FOXBOROUGH, Mass. -- Quick-hit thoughts and notes around the New England Patriots:
1. In reaching out to a handful of front-office executives and scouts Saturday about the Patriots' nine-member draft class, the player who produced the most varied responses was Nebraska defensive tackle Vincent Valentine (third round, No. 96). One club had him closer to the seventh round to free-agent range, while another was also cool on him because of questions about his conditioning and work ethic, and lack of statistical production last season (10 tackles in 10 games). But others liked the 6-foot-3, 320-pound Valentine, saying his strength and inside pass rush are two things going for him and selecting a big, physical player at No. 96 isn't as much of a reach as it is a risk because there is some unknown as to what type of professional he will be. So in a draft where the Patriots played it mostly conservative, Valentine could be called the one wild-card type pick who was a bit of an outlier for them compared to the others.
1b. When I hear that about Valentine, and then pair it up with how the first round of the draft unfolded, I pinpoint defensive tackle as the area where Deflategate penalties could hurt the Patriots most. My sense is that the team would have strongly considered picking Louisiana Tech's Vernon Butler at No. 29, but instead, the 6-foot-3 5/8, 323-pound Butler went 30th to the hog-mollie-loving Carolina Panthers one pick later. Pairing Butler and impressive 2015 first-round draft choice Malcom Brown would have been a promising 1-2 punch for the Patriots for the next 3-4 years.
2. A few leftover comments from those interviews: One team viewed second-round cornerback Cyrus Jones as the "best dual returner in the draft." … On third-round offensive lineman Joe Thuney: "Love the kid. I think he is going to be really good for them for a long time. … Typical Dante Scarnecchia pick. ... Tough kid, better athlete than he looks." … Multiple clubs noted that durability was a concern with fourth-round receiver Malcolm Mitchell (knee), but that is the point of the draft where teams gain comfort in making that pick. … Sixth-rounder Kamu Grugier-Hill: "We were targeting him right there. He's tough and fast. Would have moved him to safety." … Sixth-round guard Ted Karras of Illinois: "Tough, competitive, overachiever." … Seventh-round receiver Devin Lucien was taken off one team's board.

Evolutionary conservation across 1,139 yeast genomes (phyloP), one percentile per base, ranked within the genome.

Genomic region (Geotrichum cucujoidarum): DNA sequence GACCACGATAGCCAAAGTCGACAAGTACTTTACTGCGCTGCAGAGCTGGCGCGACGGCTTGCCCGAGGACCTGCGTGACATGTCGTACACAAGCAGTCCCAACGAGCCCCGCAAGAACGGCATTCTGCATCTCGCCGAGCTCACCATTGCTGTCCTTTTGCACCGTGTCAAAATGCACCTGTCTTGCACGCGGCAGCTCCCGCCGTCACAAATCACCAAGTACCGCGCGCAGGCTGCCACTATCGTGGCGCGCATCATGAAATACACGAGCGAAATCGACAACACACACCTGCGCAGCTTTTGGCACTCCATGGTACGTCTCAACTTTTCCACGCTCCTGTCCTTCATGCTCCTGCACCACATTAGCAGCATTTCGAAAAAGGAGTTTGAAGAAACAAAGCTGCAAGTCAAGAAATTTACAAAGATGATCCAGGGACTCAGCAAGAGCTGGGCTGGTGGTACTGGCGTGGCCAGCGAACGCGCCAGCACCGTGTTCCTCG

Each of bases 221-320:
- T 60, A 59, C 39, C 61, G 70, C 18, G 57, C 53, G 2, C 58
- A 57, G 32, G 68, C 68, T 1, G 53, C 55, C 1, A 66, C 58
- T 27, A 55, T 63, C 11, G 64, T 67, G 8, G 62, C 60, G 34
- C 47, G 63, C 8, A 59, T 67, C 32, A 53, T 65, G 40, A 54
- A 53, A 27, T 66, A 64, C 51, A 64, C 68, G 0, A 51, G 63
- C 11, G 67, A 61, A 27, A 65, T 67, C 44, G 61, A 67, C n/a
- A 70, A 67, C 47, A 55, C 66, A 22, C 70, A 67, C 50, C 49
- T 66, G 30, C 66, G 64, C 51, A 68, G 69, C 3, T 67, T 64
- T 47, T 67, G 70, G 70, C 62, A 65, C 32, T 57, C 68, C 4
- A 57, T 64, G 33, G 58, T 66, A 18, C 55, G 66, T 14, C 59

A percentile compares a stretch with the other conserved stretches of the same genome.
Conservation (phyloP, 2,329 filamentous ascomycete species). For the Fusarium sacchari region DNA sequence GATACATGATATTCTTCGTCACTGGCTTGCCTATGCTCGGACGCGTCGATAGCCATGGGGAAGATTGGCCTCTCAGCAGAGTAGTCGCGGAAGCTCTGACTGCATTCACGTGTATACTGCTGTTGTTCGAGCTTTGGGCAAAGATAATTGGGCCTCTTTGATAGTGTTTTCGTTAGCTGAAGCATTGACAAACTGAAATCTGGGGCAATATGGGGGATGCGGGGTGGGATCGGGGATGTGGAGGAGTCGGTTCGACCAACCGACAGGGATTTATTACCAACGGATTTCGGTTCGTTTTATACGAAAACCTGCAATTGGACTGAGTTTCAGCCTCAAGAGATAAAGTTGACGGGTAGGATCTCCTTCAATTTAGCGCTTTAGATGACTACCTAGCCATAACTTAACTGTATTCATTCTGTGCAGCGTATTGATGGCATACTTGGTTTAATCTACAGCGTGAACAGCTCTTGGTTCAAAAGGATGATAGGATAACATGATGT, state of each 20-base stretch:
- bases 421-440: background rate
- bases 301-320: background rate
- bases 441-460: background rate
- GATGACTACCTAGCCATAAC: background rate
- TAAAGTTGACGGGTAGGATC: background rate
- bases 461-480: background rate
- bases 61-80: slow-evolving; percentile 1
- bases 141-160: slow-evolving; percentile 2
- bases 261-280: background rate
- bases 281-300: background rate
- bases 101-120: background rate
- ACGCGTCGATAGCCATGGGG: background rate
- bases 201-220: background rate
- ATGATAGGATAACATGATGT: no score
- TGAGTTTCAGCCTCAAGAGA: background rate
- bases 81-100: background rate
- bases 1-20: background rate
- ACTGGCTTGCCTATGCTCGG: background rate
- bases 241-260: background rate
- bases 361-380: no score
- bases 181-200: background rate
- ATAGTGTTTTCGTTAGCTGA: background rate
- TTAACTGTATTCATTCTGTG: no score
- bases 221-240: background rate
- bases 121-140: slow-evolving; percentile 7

3. Some teams around the NFL view the best fit for Thuney, the Patriots' initial third-round pick (78th overall), at center. They love his toughness and intelligence but are skeptical he's a fit at tackle -- where he played his final season in college -- because of his arm length (32 1/4). Late Saturday, I asked Bill Belichick about Thuney being a better fit on the inside, and he left himself some wiggle room by relaying a story about Matt Light and how the team was concerned about his arm length (33 1/4) in 2001, considered him on the interior, but he ultimately had a fine career at left tackle. Thuney's position fit in New England will be interesting to watch unfold because of the trickle-down effect it could have on others, such as centers Bryan Stork and David Andrews.
4. Belichick's post-draft news conference Saturday night lasted 34 minutes, and while swatting away some questions he didn't like early on, it was almost as if he had been missing his time with the media, cracking a few of his trademark jokes about social media, flashing a few smiles, and getting into some deep philosophical football talk about things such as the growing trend of hybrid linebacker/safety types across the NFL (e.g. Patriots sixth-round draft pick of Kamu Grugier-Hill of Eastern Illinois). Every time it seemed like it was going to end, a clearly tired Belichick hung around at the podium, opening the door for more questions. It was different, entertaining and at times enlightening.
5. Random question: When commissioners from other sports are front and center at events like the draft, do they get booed as ferociously as Roger Goodell does and then say "bring it on"?